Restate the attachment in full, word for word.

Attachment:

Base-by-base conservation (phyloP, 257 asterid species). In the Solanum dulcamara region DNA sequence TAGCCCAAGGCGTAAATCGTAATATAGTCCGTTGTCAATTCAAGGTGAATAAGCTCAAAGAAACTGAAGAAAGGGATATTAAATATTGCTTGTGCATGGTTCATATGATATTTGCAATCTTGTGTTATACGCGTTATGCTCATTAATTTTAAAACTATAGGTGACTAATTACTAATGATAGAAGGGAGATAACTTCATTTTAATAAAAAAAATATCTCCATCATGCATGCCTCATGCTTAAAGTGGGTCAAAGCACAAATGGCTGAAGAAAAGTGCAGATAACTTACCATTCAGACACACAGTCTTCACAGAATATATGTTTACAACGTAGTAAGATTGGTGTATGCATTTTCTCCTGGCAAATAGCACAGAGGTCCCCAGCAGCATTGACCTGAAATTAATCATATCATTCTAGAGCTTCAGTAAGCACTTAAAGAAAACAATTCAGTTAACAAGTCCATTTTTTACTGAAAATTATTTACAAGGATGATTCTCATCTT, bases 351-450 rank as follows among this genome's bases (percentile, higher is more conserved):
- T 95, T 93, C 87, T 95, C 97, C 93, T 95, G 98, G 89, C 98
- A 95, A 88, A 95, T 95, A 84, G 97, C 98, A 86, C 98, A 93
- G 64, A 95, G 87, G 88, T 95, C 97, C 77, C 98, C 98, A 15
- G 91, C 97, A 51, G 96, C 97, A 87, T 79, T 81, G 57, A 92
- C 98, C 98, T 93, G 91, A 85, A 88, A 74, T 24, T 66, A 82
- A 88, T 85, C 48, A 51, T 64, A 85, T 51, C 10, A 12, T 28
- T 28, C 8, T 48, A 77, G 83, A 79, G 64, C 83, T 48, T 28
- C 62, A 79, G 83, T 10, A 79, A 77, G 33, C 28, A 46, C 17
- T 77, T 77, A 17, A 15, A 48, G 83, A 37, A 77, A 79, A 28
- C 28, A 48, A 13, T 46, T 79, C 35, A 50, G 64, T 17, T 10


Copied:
Base-by-base conservation (phyloP, 257 asterid species). In the Solanum dulcamara region DNA sequence TAGCCCAAGGCGTAAATCGTAATATAGTCCGTTGTCAATTCAAGGTGAATAAGCTCAAAGAAACTGAAGAAAGGGATATTAAATATTGCTTGTGCATGGTTCATATGATATTTGCAATCTTGTGTTATACGCGTTATGCTCATTAATTTTAAAACTATAGGTGACTAATTACTAATGATAGAAGGGAGATAACTTCATTTTAATAAAAAAAATATCTCCATCATGCATGCCTCATGCTTAAAGTGGGTCAAAGCACAAATGGCTGAAGAAAAGTGCAGATAACTTACCATTCAGACACACAGTCTTCACAGAATATATGTTTACAACGTAGTAAGATTGGTGTATGCATTTTCTCCTGGCAAATAGCACAGAGGTCCCCAGCAGCATTGACCTGAAATTAATCATATCATTCTAGAGCTTCAGTAAGCACTTAAAGAAAACAATTCAGTTAACAAGTCCATTTTTTACTGAAAATTATTTACAAGGATGATTCTCATCTT, bases 351-450 rank as follows among this genome's bases (percentile, higher is more conserved):
- T 95, T 93, C 87, T 95, C 97, C 93, T 95, G 98, G 89, C 98
- A 95, A 88, A 95, T 95, A 84, G 97, C 98, A 86, C 98, A 93
- G 64, A 95, G 87, G 88, T 95, C 97, C 77, C 98, C 98, A 15
- G 91, C 97, A 51, G 96, C 97, A 87, T 79, T 81, G 57, A 92
- C 98, C 98, T 93, G 91, A 85, A 88, A 74, T 24, T 66, A 82
- A 88, T 85, C 48, A 51, T 64, A 85, T 51, C 10, A 12, T 28
- T 28, C 8, T 48, A 77, G 83, A 79, G 64, C 83, T 48, T 28
- C 62, A 79, G 83, T 10, A 79, A 77, G 33, C 28, A 46, C 17
- T 77, T 77, A 17, A 15, A 48, G 83, A 37, A 77, A 79, A 28
- C 28, A 48, A 13, T 46, T 79, C 35, A 50, G 64, T 17, T 10